PORT-OF-SPAIN, Trinidad, Friday January 24, 2014 – A recent report on human trafficking and migrant smuggling to Trinidad and Tobago indicates that women are being trafficked for sexual exploitation, with some being forced into marriage, and prominent members of the community are linked to the illegal trade.
In the report, one stakeholder identifies a lawyer who, along with religious leaders, arranges marriages to regularise the status of the trafficked women who were lured to the twin-island republic by the promise of employment.
Stating that most of the victims are sexually exploited and psychologically abused, the report says: “This is noteworthy, as several stakeholders referred to establishments in Central and South Trinidad, which bring in girls, particularly for the commercial sex trade, and request that they hand over their passports.”
The study, which was commissioned by the African, Caribbean and Pacific (ACP) Observatory on Migration and titled “Invisible Immigrants: A profile of irregular migration, smuggling of migrants and trafficking in persons in Trinidad and Tobago,” identified brothels and nightclubs as places where trafficked persons could be found.
The study quoted unconfirmed findings of the National Security Ministry which stated that victims of trafficking between June 2009 and August 2012 were 39 percent Venezuelan, 31 percent Colombian, 22 percent from the Dominican Republic and eight percent from Guyana, according to a Newsday report.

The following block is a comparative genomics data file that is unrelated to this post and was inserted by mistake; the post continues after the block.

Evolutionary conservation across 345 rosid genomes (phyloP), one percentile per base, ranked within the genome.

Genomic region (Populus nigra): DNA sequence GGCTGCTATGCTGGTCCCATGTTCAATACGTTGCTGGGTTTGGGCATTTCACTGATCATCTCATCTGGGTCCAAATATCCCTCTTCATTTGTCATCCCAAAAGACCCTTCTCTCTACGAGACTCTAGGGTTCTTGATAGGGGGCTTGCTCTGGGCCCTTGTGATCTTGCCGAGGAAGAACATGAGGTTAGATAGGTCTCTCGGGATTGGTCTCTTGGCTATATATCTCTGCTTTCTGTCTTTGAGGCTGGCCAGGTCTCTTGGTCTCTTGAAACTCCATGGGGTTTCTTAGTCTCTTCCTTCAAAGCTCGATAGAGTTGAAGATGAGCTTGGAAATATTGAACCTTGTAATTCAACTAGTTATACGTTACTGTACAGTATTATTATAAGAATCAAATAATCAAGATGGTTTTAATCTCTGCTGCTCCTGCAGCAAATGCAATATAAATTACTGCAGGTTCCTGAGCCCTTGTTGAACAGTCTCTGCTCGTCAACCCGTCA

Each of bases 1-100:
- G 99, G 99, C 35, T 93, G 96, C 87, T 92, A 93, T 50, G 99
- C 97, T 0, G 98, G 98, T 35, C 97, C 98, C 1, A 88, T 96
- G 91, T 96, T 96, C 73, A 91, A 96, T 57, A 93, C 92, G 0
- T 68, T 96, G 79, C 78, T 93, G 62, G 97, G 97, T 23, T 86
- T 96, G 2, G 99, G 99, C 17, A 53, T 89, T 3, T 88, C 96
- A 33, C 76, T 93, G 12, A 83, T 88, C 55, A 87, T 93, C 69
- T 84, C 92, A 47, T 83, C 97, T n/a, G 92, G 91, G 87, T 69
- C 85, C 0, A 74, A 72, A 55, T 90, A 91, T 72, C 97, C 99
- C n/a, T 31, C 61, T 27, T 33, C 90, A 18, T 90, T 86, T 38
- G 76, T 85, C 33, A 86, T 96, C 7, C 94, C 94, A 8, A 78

With respect to smuggled migrants, the study quoted the Police Service Crime and Problem Analysis Branch (CAPA) statistics from 2007 to April 2012 which found that Colombians constituted the highest trafficked category at 57 percent, followed by 17 percent Venezuelans, eight percent Guyanese and Ghanaians, and five percent Nigerians and others.
One major form of smuggling is described as a “loosely organised venture” with people, particularly fishermen, transporting migrants from the Venezuelan mainland to Trinidad and Tobago at prices ranging from US$120 to US$200, Newsday reported.
“Individuals entering through these means are dropped off at the ‘safest’ point and left to ‘fend for themselves’ in terms of accessing transportation, jobs and accommodation, etc,” the report states.
The other form of smuggling is recorded as an “intricately organised scheme” with key contact persons at every point on the journey to facilitate the undetected entry and settlement of the migrant.
One detainee cited in the report referred to an extensive network known as the “brotherhood” which “puts everything in place” for African nationals seeking foreign opportunities and also offer a support base when the migrant arrives.
The study reports that in some instances, upon reaching Trinidad, smuggled migrants were forced to swim ashore. The fees of the smugglers are “consistently high” and one irregular migrant in detention reported paying US$12,000.
“Therefore, in an effort to finance this venture many migrants resort to selling off their assets and securing loans from family, friends and smugglers. Consequently, botched migration efforts usually left these individuals impoverished and bankrupt,” the study states. (T&T Newsday) Click here to receive free news bulletins via email from Caribbean360. (View sample)